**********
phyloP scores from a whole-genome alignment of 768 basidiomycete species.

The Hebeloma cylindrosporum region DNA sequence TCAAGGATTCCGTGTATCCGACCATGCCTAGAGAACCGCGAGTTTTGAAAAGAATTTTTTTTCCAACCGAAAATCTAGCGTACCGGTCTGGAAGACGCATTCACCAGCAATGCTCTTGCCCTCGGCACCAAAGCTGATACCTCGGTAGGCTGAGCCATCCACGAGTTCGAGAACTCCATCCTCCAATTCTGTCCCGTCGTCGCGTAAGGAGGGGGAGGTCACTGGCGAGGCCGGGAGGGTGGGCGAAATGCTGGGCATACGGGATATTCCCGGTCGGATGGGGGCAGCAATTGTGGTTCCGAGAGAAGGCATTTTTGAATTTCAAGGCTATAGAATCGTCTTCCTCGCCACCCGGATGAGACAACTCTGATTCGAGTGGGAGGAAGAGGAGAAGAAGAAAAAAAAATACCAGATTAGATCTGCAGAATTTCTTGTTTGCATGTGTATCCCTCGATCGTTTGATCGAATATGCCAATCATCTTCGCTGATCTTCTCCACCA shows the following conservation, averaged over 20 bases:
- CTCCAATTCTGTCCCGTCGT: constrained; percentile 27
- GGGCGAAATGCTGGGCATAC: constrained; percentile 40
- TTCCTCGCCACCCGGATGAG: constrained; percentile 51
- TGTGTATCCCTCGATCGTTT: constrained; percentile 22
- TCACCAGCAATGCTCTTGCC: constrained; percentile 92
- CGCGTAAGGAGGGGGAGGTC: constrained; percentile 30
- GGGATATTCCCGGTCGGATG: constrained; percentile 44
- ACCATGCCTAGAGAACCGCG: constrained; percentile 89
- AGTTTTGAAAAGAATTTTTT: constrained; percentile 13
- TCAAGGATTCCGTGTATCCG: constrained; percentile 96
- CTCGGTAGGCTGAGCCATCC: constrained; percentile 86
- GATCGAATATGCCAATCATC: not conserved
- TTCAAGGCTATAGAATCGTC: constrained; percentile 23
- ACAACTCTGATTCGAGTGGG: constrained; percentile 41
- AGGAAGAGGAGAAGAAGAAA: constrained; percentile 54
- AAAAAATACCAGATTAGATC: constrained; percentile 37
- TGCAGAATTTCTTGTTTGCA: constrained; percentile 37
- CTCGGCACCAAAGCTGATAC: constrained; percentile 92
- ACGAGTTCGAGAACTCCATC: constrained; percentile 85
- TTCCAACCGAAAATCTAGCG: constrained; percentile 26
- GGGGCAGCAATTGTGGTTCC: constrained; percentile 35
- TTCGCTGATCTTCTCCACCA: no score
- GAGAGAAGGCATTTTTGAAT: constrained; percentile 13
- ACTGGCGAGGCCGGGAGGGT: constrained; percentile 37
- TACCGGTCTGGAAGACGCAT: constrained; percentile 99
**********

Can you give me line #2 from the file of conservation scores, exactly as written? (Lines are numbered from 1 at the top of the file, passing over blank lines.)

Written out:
The Hebeloma cylindrosporum region DNA sequence TCAAGGATTCCGTGTATCCGACCATGCCTAGAGAACCGCGAGTTTTGAAAAGAATTTTTTTTCCAACCGAAAATCTAGCGTACCGGTCTGGAAGACGCATTCACCAGCAATGCTCTTGCCCTCGGCACCAAAGCTGATACCTCGGTAGGCTGAGCCATCCACGAGTTCGAGAACTCCATCCTCCAATTCTGTCCCGTCGTCGCGTAAGGAGGGGGAGGTCACTGGCGAGGCCGGGAGGGTGGGCGAAATGCTGGGCATACGGGATATTCCCGGTCGGATGGGGGCAGCAATTGTGGTTCCGAGAGAAGGCATTTTTGAATTTCAAGGCTATAGAATCGTCTTCCTCGCCACCCGGATGAGACAACTCTGATTCGAGTGGGAGGAAGAGGAGAAGAAGAAAAAAAAATACCAGATTAGATCTGCAGAATTTCTTGTTTGCATGTGTATCCCTCGATCGTTTGATCGAATATGCCAATCATCTTCGCTGATCTTCTCCACCA shows the following conservation, averaged over 20 bases: